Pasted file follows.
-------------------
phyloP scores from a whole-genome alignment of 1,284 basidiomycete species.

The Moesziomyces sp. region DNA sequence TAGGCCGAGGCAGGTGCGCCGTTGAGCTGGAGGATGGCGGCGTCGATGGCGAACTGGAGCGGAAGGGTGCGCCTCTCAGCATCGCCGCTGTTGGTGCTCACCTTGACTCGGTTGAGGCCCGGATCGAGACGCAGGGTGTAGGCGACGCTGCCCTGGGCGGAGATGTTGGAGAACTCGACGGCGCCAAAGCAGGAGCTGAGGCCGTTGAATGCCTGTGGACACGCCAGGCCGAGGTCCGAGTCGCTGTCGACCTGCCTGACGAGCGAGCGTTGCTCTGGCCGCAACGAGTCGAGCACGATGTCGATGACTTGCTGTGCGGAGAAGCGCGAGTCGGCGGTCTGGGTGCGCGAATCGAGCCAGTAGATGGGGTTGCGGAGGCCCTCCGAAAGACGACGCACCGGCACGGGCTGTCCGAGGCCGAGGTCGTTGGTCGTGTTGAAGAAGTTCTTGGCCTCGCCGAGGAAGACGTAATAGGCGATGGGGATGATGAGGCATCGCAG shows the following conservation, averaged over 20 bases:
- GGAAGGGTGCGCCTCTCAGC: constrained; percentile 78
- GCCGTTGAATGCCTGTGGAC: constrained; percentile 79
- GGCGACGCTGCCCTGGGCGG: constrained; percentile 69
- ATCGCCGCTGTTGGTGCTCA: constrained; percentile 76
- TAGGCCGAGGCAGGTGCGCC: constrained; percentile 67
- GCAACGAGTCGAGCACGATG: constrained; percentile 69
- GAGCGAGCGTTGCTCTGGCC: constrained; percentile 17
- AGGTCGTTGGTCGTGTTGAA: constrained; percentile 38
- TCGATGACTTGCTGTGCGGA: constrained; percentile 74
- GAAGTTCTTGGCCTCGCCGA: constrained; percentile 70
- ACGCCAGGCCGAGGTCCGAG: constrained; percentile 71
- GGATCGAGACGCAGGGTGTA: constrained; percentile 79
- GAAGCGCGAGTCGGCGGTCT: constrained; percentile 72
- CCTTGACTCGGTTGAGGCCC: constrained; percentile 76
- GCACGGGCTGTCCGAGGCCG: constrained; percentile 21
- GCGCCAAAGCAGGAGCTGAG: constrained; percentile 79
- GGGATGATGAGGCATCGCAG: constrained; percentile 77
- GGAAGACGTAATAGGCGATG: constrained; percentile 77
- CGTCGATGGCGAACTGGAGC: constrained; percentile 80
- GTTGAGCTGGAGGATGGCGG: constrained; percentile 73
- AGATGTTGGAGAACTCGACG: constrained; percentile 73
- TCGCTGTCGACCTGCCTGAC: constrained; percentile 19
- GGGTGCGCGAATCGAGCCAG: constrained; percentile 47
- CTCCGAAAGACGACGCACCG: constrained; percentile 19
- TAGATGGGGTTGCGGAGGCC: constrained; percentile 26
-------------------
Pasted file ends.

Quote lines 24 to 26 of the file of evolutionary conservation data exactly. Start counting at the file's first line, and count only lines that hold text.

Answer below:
- TCGCTGTCGACCTGCCTGAC: constrained; percentile 19
- GGGTGCGCGAATCGAGCCAG: constrained; percentile 47
- CTCCGAAAGACGACGCACCG: constrained; percentile 19